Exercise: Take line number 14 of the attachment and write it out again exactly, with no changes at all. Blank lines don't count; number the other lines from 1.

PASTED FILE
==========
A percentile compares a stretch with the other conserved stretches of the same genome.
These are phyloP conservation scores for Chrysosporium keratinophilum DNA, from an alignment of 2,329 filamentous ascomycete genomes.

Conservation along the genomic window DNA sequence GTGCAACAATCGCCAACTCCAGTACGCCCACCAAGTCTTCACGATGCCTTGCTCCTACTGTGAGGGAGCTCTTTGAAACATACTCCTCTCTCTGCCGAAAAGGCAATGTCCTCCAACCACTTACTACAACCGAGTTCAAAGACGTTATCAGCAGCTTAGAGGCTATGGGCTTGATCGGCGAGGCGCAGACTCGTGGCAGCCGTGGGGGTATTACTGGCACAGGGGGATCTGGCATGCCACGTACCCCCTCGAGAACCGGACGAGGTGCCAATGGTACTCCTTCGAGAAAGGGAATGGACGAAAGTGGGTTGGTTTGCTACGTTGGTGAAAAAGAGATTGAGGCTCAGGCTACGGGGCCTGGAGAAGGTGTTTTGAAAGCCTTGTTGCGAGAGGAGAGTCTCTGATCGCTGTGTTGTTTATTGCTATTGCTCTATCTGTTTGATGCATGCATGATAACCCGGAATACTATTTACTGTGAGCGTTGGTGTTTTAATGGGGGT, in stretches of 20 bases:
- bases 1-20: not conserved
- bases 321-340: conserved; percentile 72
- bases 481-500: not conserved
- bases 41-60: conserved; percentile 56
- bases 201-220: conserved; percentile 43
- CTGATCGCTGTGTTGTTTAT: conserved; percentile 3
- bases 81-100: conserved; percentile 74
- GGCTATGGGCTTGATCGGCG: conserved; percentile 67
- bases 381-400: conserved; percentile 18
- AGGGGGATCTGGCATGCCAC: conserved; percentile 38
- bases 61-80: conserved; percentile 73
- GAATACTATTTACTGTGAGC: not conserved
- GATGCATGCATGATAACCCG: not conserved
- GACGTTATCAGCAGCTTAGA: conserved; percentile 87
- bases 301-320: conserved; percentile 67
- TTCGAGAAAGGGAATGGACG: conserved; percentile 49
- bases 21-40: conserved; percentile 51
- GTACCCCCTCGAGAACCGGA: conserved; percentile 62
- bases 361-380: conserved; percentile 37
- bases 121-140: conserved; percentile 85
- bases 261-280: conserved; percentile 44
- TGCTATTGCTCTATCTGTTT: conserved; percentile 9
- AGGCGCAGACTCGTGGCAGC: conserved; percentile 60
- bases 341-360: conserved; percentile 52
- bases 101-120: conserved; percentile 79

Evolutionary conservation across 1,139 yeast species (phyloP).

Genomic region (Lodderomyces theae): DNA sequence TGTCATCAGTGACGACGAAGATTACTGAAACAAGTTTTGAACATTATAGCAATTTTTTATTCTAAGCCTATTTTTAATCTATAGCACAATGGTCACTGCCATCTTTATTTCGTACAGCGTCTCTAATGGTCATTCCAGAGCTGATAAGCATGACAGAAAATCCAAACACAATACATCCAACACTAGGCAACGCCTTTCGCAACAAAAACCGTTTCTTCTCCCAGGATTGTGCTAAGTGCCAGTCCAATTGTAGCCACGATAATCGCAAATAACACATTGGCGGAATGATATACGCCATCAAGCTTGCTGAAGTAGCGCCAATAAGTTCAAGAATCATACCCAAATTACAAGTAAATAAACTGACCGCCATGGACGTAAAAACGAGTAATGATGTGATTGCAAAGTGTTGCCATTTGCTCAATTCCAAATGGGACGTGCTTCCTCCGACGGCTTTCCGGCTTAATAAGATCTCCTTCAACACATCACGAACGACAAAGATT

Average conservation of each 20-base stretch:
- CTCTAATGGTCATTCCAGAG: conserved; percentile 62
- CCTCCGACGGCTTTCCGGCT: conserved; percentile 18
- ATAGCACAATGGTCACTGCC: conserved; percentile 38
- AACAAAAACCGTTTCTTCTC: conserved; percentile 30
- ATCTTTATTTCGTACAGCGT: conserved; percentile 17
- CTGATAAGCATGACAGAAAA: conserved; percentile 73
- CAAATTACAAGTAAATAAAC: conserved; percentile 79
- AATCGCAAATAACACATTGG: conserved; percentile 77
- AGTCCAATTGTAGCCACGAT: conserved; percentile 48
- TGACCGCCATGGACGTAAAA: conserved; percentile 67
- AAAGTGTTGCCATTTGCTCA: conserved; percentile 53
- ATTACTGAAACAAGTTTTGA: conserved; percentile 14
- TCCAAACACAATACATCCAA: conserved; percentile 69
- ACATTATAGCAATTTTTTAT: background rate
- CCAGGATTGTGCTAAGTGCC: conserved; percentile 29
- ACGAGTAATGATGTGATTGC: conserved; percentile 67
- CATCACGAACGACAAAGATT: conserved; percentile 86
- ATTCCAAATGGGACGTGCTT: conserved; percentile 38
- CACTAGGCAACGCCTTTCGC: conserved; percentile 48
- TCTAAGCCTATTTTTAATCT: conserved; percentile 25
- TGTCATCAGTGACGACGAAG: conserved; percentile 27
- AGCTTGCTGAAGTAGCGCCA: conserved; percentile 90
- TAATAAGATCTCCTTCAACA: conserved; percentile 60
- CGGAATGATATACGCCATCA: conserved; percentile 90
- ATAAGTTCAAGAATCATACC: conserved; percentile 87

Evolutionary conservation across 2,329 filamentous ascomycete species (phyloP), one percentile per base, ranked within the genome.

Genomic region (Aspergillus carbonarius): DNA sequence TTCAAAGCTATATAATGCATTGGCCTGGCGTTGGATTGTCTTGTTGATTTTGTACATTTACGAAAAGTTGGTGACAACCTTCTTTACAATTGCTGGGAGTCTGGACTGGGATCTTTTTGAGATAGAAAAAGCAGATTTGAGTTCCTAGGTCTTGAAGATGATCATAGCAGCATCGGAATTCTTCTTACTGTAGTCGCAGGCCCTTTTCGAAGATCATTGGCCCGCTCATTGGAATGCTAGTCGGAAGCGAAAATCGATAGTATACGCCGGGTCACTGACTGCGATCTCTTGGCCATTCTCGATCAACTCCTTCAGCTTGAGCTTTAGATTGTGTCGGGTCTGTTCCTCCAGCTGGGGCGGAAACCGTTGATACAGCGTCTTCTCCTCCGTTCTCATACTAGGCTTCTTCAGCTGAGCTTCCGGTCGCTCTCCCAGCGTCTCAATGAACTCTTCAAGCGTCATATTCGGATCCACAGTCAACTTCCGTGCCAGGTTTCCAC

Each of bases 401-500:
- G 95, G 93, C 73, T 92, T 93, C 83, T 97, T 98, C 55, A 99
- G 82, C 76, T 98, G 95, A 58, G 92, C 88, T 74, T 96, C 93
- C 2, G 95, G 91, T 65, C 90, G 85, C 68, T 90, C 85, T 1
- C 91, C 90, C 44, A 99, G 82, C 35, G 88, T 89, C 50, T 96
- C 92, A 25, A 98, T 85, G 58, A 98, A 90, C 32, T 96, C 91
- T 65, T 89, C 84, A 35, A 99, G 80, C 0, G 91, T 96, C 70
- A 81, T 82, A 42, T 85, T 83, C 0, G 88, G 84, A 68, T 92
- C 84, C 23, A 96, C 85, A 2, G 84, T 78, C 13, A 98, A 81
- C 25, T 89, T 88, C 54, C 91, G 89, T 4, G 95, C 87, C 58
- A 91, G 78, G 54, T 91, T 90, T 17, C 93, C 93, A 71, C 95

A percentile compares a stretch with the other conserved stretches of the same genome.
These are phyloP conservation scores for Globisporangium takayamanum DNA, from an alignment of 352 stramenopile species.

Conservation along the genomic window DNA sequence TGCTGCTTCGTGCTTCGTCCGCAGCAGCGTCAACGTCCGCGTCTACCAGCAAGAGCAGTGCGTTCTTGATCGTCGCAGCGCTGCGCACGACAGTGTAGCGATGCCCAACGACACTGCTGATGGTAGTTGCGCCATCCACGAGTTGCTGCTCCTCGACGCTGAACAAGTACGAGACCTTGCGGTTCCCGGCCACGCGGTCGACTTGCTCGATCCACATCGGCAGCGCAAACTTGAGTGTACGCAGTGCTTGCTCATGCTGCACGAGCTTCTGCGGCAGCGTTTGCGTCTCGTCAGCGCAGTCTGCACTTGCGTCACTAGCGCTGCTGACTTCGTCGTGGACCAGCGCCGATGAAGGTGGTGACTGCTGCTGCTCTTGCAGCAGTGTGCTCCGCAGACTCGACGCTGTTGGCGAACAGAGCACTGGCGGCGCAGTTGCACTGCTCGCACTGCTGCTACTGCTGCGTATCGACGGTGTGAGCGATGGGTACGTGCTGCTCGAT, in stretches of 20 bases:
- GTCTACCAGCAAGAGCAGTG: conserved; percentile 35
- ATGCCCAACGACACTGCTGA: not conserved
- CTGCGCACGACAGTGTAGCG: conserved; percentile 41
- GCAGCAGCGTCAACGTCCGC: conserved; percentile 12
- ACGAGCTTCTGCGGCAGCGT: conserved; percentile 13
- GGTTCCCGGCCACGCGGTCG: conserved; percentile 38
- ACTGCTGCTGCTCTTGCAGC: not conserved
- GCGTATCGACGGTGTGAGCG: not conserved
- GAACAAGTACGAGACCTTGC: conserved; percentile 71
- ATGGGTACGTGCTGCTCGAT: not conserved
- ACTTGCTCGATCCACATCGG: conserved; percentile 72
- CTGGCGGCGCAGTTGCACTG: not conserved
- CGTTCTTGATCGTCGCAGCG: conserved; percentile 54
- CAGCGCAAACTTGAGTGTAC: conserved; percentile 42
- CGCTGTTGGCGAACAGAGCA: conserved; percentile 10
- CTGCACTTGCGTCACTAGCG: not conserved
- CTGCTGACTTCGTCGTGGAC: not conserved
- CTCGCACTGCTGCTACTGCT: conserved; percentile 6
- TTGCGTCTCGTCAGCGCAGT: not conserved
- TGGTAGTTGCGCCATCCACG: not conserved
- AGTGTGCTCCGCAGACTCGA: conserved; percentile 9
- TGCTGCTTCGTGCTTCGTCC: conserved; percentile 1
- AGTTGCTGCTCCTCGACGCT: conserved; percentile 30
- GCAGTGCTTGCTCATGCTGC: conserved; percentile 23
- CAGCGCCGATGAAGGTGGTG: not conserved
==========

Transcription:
- bases 61-80: conserved; percentile 73